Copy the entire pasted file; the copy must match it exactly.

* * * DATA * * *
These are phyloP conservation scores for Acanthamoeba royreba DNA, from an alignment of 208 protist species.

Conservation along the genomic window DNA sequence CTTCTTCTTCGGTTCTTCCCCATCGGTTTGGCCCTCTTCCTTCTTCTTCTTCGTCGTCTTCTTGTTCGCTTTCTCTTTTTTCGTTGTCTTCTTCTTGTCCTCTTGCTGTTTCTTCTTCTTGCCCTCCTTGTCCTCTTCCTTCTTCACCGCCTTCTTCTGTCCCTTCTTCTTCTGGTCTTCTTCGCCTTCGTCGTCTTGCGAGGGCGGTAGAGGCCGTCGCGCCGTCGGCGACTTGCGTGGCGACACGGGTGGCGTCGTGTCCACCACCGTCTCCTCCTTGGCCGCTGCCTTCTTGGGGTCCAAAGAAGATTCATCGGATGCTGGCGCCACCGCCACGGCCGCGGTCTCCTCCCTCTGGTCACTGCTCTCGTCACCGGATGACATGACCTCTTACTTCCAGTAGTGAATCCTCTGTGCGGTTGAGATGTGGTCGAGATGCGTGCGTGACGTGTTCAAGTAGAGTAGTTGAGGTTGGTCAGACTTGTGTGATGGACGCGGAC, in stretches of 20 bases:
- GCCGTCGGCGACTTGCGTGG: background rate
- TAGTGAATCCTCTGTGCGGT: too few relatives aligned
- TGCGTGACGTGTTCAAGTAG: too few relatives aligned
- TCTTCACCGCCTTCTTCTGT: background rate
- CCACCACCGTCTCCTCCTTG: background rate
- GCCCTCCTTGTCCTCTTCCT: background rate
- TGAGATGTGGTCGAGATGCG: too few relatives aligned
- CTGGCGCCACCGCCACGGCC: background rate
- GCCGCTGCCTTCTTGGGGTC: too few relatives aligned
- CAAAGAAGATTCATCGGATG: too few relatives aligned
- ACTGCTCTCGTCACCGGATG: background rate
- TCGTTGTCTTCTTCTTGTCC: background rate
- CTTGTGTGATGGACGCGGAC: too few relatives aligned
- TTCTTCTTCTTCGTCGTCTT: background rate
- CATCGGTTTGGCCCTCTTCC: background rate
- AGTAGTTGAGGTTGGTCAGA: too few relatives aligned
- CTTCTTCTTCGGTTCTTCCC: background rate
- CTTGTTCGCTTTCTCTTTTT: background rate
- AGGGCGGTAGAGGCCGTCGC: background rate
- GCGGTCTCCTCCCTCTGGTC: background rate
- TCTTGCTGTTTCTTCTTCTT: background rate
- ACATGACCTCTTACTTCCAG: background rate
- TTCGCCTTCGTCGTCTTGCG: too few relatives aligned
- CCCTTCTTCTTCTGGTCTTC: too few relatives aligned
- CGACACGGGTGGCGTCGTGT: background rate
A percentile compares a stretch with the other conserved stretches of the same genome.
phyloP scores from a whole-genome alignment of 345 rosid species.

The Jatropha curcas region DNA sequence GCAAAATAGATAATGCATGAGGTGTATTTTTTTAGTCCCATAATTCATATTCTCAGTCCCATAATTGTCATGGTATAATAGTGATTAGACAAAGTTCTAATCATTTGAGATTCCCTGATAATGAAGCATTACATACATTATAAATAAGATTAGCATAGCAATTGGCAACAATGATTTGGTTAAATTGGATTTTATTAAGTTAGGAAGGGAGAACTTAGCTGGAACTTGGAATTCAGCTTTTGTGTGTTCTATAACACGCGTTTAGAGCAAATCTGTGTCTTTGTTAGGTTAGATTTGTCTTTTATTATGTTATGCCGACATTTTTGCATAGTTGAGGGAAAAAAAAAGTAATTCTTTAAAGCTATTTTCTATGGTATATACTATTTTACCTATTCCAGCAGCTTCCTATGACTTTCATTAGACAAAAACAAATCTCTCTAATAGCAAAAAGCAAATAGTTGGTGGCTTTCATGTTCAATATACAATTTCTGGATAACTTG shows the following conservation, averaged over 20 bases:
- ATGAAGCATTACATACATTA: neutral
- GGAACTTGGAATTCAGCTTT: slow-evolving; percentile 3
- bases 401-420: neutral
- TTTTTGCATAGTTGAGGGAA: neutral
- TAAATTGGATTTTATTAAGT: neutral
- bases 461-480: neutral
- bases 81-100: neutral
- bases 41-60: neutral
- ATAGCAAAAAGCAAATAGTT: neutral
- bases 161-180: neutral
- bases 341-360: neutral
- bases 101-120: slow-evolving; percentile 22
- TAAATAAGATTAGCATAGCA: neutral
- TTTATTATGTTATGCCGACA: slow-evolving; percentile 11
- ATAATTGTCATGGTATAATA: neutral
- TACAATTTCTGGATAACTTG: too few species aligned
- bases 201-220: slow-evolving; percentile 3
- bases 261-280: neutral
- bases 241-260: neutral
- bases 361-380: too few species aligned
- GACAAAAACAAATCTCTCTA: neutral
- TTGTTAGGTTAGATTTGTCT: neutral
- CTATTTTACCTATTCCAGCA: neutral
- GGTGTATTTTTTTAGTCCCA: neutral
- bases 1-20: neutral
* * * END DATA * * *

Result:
These are phyloP conservation scores for Acanthamoeba royreba DNA, from an alignment of 208 protist species.

Conservation along the genomic window DNA sequence CTTCTTCTTCGGTTCTTCCCCATCGGTTTGGCCCTCTTCCTTCTTCTTCTTCGTCGTCTTCTTGTTCGCTTTCTCTTTTTTCGTTGTCTTCTTCTTGTCCTCTTGCTGTTTCTTCTTCTTGCCCTCCTTGTCCTCTTCCTTCTTCACCGCCTTCTTCTGTCCCTTCTTCTTCTGGTCTTCTTCGCCTTCGTCGTCTTGCGAGGGCGGTAGAGGCCGTCGCGCCGTCGGCGACTTGCGTGGCGACACGGGTGGCGTCGTGTCCACCACCGTCTCCTCCTTGGCCGCTGCCTTCTTGGGGTCCAAAGAAGATTCATCGGATGCTGGCGCCACCGCCACGGCCGCGGTCTCCTCCCTCTGGTCACTGCTCTCGTCACCGGATGACATGACCTCTTACTTCCAGTAGTGAATCCTCTGTGCGGTTGAGATGTGGTCGAGATGCGTGCGTGACGTGTTCAAGTAGAGTAGTTGAGGTTGGTCAGACTTGTGTGATGGACGCGGAC, in stretches of 20 bases:
- GCCGTCGGCGACTTGCGTGG: background rate
- TAGTGAATCCTCTGTGCGGT: too few relatives aligned
- TGCGTGACGTGTTCAAGTAG: too few relatives aligned
- TCTTCACCGCCTTCTTCTGT: background rate
- CCACCACCGTCTCCTCCTTG: background rate
- GCCCTCCTTGTCCTCTTCCT: background rate
- TGAGATGTGGTCGAGATGCG: too few relatives aligned
- CTGGCGCCACCGCCACGGCC: background rate
- GCCGCTGCCTTCTTGGGGTC: too few relatives aligned
- CAAAGAAGATTCATCGGATG: too few relatives aligned
- ACTGCTCTCGTCACCGGATG: background rate
- TCGTTGTCTTCTTCTTGTCC: background rate
- CTTGTGTGATGGACGCGGAC: too few relatives aligned
- TTCTTCTTCTTCGTCGTCTT: background rate
- CATCGGTTTGGCCCTCTTCC: background rate
- AGTAGTTGAGGTTGGTCAGA: too few relatives aligned
- CTTCTTCTTCGGTTCTTCCC: background rate
- CTTGTTCGCTTTCTCTTTTT: background rate
- AGGGCGGTAGAGGCCGTCGC: background rate
- GCGGTCTCCTCCCTCTGGTC: background rate
- TCTTGCTGTTTCTTCTTCTT: background rate
- ACATGACCTCTTACTTCCAG: background rate
- TTCGCCTTCGTCGTCTTGCG: too few relatives aligned
- CCCTTCTTCTTCTGGTCTTC: too few relatives aligned
- CGACACGGGTGGCGTCGTGT: background rate
A percentile compares a stretch with the other conserved stretches of the same genome.
phyloP scores from a whole-genome alignment of 345 rosid species.

The Jatropha curcas region DNA sequence GCAAAATAGATAATGCATGAGGTGTATTTTTTTAGTCCCATAATTCATATTCTCAGTCCCATAATTGTCATGGTATAATAGTGATTAGACAAAGTTCTAATCATTTGAGATTCCCTGATAATGAAGCATTACATACATTATAAATAAGATTAGCATAGCAATTGGCAACAATGATTTGGTTAAATTGGATTTTATTAAGTTAGGAAGGGAGAACTTAGCTGGAACTTGGAATTCAGCTTTTGTGTGTTCTATAACACGCGTTTAGAGCAAATCTGTGTCTTTGTTAGGTTAGATTTGTCTTTTATTATGTTATGCCGACATTTTTGCATAGTTGAGGGAAAAAAAAAGTAATTCTTTAAAGCTATTTTCTATGGTATATACTATTTTACCTATTCCAGCAGCTTCCTATGACTTTCATTAGACAAAAACAAATCTCTCTAATAGCAAAAAGCAAATAGTTGGTGGCTTTCATGTTCAATATACAATTTCTGGATAACTTG shows the following conservation, averaged over 20 bases:
- ATGAAGCATTACATACATTA: neutral
- GGAACTTGGAATTCAGCTTT: slow-evolving; percentile 3
- bases 401-420: neutral
- TTTTTGCATAGTTGAGGGAA: neutral
- TAAATTGGATTTTATTAAGT: neutral
- bases 461-480: neutral
- bases 81-100: neutral
- bases 41-60: neutral
- ATAGCAAAAAGCAAATAGTT: neutral
- bases 161-180: neutral
- bases 341-360: neutral
- bases 101-120: slow-evolving; percentile 22
- TAAATAAGATTAGCATAGCA: neutral
- TTTATTATGTTATGCCGACA: slow-evolving; percentile 11
- ATAATTGTCATGGTATAATA: neutral
- TACAATTTCTGGATAACTTG: too few species aligned
- bases 201-220: slow-evolving; percentile 3
- bases 261-280: neutral
- bases 241-260: neutral
- bases 361-380: too few species aligned
- GACAAAAACAAATCTCTCTA: neutral
- TTGTTAGGTTAGATTTGTCT: neutral
- CTATTTTACCTATTCCAGCA: neutral
- GGTGTATTTTTTTAGTCCCA: neutral
- bases 1-20: neutral